Iran General NewsIran may use oil as political tool-energy minister

Iran may use oil as political tool-energy minister

-

Reuters: Iran could use oil as a political tool in the event of any future conflict over its nuclear programme, Iran’s energy minister told Al Jazeera television.

DUBAI Nov 20 (Reuters) – Iran could use oil as a political tool in the event of any future conflict over its nuclear programme, Iran’s energy minister told Al Jazeera television.

Tension over Iran’s nuclear programme has increased since the International Atomic Energy Agency (IAEA) reported on Nov. 8 that Tehran appears to have worked on designing a bomb and may still be pursuing research to that end.

Iran has warned it will respond to any attack by hitting Israel and U.S. interests in the Gulf and analysts say Tehran could hit Western interests by closing the Strait of Hormuz, through which much of the world’s oil passes.

“We don’t consider crude oil as a political tool, however if necessary, we’ll use it as a tool any way we need to,” Rostam Qasemi said in response to a question in an interview translated into English by the Qatar-based news channel.

“Right now, we believe everything’s OK and that there is no need to use crude oil as a tool. However, I have to reiterate that in case we are urged to and in case we think it’s necessary, yes, we will use this,” he said in the interview posted on the television’s website on Saturday.

But Qasemi, a former commander of the elite Revolutionary Guards, said the Iranian economy was reliant on crude exports – which also depend on free passage through the Strait of Hormuz – and that he did not foresee any problems exporting it’s oil.

The Strait of Hormuz is the most important oil transit channel in the world, with some 15.5 million barrels or about a third of all sea-borne shipped oil passing through in 2009, according to the U.S. Energy Information Administration (EIA), and U.S. warships patrol the area to ensure the safe passage.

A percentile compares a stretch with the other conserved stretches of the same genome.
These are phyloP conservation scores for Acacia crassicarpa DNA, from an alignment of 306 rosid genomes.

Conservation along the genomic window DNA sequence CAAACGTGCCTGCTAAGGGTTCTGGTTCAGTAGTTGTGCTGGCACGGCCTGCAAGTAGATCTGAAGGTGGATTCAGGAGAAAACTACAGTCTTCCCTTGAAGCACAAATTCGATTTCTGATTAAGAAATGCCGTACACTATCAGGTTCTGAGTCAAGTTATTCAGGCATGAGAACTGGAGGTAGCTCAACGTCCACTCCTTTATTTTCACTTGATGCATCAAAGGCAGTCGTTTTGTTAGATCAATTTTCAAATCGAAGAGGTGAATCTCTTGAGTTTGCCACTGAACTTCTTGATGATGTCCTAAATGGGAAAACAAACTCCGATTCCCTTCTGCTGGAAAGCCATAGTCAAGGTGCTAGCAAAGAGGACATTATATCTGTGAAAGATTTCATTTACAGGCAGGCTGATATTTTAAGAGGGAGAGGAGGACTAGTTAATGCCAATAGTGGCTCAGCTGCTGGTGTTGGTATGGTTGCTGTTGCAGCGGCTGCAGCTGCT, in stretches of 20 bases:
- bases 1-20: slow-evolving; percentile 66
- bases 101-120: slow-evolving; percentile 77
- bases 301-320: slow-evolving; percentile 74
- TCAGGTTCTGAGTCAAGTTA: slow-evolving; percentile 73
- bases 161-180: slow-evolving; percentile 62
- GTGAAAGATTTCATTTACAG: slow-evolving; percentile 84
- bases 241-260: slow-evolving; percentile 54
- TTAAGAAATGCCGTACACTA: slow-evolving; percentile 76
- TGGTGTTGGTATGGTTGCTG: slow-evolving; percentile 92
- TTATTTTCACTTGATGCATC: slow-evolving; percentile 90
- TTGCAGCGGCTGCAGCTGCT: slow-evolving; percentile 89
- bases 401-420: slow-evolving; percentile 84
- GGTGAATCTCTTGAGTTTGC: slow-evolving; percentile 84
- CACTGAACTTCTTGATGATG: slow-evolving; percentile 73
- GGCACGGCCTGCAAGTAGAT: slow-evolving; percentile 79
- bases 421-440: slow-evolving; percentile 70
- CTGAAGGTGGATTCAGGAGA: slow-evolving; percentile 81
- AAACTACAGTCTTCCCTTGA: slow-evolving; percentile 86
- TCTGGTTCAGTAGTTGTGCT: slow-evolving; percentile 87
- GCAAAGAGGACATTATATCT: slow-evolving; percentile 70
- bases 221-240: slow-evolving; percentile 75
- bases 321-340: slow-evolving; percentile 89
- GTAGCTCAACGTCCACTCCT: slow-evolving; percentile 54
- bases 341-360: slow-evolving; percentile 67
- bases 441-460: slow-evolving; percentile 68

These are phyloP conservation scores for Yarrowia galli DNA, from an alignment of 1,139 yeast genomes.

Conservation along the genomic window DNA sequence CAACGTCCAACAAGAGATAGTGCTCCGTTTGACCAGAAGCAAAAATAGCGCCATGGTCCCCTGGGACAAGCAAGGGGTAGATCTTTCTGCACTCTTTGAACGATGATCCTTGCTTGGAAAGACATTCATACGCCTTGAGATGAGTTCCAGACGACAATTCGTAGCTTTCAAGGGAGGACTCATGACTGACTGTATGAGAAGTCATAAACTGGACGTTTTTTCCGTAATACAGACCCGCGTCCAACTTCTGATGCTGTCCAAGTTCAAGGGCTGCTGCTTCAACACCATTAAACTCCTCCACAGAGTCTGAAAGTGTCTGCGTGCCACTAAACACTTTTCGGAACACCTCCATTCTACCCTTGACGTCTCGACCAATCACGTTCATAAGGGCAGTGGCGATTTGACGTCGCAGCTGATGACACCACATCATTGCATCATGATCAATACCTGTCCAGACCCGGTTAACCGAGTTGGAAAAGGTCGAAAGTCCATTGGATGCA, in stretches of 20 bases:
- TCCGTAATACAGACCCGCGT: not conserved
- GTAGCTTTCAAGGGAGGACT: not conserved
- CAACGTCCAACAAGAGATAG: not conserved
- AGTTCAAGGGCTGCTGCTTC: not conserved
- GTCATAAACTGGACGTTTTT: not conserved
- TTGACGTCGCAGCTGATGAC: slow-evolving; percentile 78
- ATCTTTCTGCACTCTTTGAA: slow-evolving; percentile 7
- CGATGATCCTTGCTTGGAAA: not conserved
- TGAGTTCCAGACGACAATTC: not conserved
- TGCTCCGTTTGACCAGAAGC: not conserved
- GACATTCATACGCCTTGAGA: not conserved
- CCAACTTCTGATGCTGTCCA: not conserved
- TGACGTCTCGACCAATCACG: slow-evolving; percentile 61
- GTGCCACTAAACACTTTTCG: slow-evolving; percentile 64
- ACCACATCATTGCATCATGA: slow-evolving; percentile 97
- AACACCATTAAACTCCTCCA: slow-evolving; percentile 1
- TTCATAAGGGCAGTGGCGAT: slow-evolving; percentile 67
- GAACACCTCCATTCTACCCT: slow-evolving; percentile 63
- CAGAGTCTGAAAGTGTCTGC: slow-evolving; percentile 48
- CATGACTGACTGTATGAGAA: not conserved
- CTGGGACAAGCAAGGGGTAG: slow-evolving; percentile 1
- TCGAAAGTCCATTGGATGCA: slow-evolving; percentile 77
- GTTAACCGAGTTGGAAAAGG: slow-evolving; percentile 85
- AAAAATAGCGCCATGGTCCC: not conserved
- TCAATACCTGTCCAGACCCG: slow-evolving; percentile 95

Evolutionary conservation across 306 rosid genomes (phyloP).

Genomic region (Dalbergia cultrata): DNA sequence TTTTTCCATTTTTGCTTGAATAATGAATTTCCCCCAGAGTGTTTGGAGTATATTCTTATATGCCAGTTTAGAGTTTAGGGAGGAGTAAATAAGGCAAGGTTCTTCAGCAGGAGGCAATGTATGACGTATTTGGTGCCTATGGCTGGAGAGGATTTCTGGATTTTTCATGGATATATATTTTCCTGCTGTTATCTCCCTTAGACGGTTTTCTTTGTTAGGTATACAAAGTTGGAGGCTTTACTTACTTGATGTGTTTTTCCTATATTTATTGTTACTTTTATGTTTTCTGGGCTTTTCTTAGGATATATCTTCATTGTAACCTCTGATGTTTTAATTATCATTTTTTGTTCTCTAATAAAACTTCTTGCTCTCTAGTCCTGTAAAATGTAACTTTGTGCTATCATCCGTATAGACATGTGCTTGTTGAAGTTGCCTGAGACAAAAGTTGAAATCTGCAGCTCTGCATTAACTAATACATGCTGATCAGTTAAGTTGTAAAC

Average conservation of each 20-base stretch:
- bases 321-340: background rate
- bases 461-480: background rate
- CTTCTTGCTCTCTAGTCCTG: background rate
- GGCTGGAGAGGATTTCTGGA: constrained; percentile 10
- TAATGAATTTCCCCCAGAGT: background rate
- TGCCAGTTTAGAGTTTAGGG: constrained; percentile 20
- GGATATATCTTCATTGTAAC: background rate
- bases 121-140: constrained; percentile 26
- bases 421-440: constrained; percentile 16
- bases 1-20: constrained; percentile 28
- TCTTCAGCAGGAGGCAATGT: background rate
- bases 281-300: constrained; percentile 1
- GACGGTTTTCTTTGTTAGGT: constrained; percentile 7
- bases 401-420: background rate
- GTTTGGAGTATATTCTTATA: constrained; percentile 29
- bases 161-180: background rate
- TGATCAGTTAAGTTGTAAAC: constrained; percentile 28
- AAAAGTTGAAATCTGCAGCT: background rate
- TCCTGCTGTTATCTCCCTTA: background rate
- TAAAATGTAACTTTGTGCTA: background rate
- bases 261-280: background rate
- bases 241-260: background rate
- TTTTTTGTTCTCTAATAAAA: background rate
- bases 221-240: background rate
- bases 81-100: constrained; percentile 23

Most of the crude exported from Saudi Arabia, Iran, the United Arab Emirates (UAE), Kuwait and Iraq — together with nearly all the liquefied natural gas (LNG) from lead exporter Qatar — must slip through a four-mile (6.4 kilometre) wide shipping channel between Oman and Iran.

Around three-quarters of the crude emerging the Gulf is sent to Asia — mainly Japan, India, South Korea and China. (Reporting by Daniel Fineren; Editing by Mark Heinrich)

Latest news

Iranian People’s Resistance Changed the Appeasement Policy

Soon after the new US government started its obligations in January 2021, hand in hand with the European governments...

Khamenei’s Disgraceful Campaign Against Piranshahr and Javanrud, Who Will Be the Loser?

On the 67th day of Iran’s revolution, the Iranian regime attempted to put a halt to the protests in...

Iran: Expensive Medicine, Cheap Human Life

A look at the equipment and weapons that the Iranian regime has been using against its people to suppress...

Who Is Abolqasem Salavati Iran Regime’s Killer Judge?

Last week, it was announced that the case of several people who were arrested during the Iranian People's uprising...

Iran Revolution Characteristics

More than two months have passed since the start of the latest round of protests in Iran against the...

Iran’s Regime Is Unable To Eradicate Protests

Totalitarian governments, whether be it a monarchy or a clerical regime, and their international supporters are pursuing the same...

Must read

Iran favours talks with EU after Ramadan -Turkey

Reuters: Iran has expressed willingness to have talks with...

Petraeus says Iran weapons flow into Iraq rising

Reuters: The commander of U.S. forces in Iraq, Gen....

You might also likeRELATED
Recommended to you